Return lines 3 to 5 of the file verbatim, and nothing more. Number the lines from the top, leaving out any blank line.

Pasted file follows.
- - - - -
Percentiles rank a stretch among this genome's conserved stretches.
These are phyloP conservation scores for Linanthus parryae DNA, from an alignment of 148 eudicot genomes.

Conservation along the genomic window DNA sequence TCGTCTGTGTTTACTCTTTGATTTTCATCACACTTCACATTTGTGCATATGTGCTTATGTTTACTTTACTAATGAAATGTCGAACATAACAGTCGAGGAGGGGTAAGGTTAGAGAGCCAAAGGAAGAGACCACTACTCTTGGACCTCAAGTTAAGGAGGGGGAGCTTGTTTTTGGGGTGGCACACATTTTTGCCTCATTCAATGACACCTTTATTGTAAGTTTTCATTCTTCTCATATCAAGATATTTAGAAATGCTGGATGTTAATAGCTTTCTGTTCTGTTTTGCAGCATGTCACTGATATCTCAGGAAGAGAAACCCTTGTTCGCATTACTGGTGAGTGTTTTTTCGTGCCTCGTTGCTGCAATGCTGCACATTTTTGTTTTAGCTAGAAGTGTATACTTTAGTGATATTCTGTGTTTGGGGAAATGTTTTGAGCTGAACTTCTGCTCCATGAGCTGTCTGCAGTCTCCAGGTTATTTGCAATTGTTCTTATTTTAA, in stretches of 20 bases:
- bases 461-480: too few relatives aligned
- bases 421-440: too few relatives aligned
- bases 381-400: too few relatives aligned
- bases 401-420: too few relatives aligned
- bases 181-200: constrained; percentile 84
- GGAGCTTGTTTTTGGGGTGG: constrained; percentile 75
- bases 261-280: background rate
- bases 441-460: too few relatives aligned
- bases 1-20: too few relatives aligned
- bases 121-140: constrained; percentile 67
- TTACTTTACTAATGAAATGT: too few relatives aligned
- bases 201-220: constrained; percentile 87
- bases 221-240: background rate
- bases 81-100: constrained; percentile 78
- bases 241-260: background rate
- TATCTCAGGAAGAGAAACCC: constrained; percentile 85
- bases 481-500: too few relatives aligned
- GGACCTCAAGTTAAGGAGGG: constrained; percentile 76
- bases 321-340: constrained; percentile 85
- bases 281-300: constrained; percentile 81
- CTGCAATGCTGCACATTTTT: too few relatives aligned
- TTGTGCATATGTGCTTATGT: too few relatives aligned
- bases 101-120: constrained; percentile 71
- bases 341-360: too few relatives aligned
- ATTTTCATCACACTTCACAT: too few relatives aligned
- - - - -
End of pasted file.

Conservation along the genomic window DNA sequence TCGTCTGTGTTTACTCTTTGATTTTCATCACACTTCACATTTGTGCATATGTGCTTATGTTTACTTTACTAATGAAATGTCGAACATAACAGTCGAGGAGGGGTAAGGTTAGAGAGCCAAAGGAAGAGACCACTACTCTTGGACCTCAAGTTAAGGAGGGGGAGCTTGTTTTTGGGGTGGCACACATTTTTGCCTCATTCAATGACACCTTTATTGTAAGTTTTCATTCTTCTCATATCAAGATATTTAGAAATGCTGGATGTTAATAGCTTTCTGTTCTGTTTTGCAGCATGTCACTGATATCTCAGGAAGAGAAACCCTTGTTCGCATTACTGGTGAGTGTTTTTTCGTGCCTCGTTGCTGCAATGCTGCACATTTTTGTTTTAGCTAGAAGTGTATACTTTAGTGATATTCTGTGTTTGGGGAAATGTTTTGAGCTGAACTTCTGCTCCATGAGCTGTCTGCAGTCTCCAGGTTATTTGCAATTGTTCTTATTTTAA, in stretches of 20 bases:
- bases 461-480: too few relatives aligned
- bases 421-440: too few relatives aligned